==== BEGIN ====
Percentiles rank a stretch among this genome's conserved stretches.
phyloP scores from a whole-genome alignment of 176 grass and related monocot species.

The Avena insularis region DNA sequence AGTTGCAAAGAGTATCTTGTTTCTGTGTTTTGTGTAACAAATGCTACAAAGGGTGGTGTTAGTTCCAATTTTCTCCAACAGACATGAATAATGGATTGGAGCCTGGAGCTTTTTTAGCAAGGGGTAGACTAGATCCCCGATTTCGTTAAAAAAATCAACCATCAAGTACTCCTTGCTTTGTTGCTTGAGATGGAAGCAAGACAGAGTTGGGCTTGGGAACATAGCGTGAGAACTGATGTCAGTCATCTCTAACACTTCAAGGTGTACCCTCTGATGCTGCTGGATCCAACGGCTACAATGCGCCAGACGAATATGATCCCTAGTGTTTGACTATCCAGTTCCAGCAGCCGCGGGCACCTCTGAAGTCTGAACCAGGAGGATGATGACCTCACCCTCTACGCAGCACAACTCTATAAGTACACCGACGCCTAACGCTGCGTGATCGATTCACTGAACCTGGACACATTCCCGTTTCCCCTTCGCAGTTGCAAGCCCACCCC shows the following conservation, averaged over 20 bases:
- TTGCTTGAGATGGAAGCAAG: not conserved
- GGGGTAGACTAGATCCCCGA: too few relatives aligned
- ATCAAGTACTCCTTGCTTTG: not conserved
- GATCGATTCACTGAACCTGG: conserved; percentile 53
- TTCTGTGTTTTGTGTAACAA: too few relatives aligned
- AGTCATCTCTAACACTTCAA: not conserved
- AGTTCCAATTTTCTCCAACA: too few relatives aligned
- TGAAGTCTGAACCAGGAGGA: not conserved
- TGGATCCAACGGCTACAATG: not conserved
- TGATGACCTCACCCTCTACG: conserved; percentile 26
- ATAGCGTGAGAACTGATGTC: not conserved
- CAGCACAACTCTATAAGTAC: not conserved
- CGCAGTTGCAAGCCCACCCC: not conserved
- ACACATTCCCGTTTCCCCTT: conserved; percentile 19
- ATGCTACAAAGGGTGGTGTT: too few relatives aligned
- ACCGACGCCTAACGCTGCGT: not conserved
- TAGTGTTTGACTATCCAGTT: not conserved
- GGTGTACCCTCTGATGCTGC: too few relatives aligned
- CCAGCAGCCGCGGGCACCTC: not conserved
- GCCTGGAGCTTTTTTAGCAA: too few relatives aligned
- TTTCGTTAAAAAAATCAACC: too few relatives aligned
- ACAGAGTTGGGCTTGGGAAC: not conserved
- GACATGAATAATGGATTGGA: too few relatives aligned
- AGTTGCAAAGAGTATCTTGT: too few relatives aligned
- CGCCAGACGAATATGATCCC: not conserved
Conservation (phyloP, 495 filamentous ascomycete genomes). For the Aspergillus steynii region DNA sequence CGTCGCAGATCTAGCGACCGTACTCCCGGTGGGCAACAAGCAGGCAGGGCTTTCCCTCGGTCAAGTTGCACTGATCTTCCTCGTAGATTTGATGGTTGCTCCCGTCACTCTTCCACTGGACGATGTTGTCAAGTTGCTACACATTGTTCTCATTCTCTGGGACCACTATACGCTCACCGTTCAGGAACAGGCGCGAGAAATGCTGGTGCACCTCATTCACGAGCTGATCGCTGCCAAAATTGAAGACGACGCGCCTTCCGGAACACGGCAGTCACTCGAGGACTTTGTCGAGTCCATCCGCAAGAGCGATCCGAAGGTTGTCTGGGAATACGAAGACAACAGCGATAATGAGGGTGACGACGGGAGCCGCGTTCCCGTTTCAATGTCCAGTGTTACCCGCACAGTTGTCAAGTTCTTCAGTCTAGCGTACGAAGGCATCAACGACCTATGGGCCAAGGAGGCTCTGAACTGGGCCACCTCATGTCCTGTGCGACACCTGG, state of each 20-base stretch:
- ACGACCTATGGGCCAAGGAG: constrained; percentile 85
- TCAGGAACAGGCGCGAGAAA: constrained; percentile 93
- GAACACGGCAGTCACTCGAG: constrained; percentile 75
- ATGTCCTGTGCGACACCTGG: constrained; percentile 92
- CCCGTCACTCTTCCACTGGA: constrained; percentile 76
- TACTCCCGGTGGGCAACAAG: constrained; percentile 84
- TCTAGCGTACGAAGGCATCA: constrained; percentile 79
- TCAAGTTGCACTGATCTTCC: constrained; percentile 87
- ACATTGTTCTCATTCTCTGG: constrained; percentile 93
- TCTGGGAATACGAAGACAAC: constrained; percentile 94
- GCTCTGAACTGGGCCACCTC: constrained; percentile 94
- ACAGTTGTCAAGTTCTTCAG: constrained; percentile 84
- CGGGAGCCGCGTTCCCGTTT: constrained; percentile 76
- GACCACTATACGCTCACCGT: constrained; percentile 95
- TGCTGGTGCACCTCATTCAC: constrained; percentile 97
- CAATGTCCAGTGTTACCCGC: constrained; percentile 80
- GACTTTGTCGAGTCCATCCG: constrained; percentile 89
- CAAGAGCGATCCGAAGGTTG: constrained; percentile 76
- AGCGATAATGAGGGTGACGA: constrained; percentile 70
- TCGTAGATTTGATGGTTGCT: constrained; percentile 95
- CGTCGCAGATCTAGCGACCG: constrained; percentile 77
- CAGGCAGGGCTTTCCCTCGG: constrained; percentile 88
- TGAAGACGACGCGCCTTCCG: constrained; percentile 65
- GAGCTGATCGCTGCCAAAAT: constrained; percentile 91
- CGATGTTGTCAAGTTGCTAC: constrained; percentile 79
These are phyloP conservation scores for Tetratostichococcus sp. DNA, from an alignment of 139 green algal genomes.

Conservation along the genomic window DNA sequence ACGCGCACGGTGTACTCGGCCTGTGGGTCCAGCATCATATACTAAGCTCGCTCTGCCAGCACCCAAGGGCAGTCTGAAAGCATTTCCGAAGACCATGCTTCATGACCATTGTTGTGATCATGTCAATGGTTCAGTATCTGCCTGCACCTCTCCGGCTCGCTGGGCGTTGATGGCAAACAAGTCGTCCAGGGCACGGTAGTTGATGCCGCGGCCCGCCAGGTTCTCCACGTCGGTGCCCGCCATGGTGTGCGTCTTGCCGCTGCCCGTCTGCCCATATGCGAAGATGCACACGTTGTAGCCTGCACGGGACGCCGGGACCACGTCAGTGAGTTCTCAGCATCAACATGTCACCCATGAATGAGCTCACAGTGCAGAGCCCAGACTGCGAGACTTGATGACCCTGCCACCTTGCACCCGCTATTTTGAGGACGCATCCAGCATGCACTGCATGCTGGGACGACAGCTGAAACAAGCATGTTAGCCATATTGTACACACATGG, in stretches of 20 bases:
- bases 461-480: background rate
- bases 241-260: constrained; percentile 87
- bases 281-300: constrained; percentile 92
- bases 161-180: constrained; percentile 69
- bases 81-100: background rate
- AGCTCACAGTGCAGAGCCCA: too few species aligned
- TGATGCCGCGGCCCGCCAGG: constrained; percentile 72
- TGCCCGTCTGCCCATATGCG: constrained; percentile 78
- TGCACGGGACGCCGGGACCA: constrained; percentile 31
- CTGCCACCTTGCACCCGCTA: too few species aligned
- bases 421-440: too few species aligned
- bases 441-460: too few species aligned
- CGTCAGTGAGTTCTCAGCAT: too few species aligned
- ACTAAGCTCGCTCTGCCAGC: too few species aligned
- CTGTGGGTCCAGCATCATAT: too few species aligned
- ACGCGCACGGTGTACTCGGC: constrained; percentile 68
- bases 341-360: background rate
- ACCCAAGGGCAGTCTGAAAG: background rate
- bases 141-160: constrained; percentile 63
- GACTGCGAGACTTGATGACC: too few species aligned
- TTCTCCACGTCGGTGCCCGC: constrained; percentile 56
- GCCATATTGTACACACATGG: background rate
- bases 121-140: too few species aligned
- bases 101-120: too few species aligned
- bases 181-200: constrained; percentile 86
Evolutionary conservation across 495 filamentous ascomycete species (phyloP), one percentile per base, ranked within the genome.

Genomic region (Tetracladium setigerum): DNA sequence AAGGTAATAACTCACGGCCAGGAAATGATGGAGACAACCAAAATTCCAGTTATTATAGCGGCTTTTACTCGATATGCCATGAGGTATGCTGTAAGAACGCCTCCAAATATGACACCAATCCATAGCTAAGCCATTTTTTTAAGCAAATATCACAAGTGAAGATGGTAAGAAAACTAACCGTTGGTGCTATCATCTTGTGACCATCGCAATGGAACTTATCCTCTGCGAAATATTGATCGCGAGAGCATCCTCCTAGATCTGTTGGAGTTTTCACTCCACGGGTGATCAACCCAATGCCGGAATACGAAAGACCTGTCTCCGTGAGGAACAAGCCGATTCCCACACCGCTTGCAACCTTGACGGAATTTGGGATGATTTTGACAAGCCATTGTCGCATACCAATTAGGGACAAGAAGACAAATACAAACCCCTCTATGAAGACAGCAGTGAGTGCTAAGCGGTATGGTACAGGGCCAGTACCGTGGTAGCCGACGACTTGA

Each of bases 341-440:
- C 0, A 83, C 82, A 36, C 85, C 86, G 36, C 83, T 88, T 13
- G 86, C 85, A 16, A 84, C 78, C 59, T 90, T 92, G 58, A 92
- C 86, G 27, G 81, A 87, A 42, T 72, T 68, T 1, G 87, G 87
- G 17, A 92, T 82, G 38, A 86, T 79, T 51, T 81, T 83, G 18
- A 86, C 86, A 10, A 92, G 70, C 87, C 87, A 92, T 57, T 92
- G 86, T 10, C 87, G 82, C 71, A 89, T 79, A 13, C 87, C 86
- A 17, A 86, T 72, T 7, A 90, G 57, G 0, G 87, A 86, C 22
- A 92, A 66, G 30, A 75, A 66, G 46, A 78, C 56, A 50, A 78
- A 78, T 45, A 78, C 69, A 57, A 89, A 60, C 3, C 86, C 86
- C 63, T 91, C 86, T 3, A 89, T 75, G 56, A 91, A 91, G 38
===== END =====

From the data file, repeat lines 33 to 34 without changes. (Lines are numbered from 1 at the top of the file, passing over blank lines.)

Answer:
- ATGTCCTGTGCGACACCTGG: constrained; percentile 92
- CCCGTCACTCTTCCACTGGA: constrained; percentile 76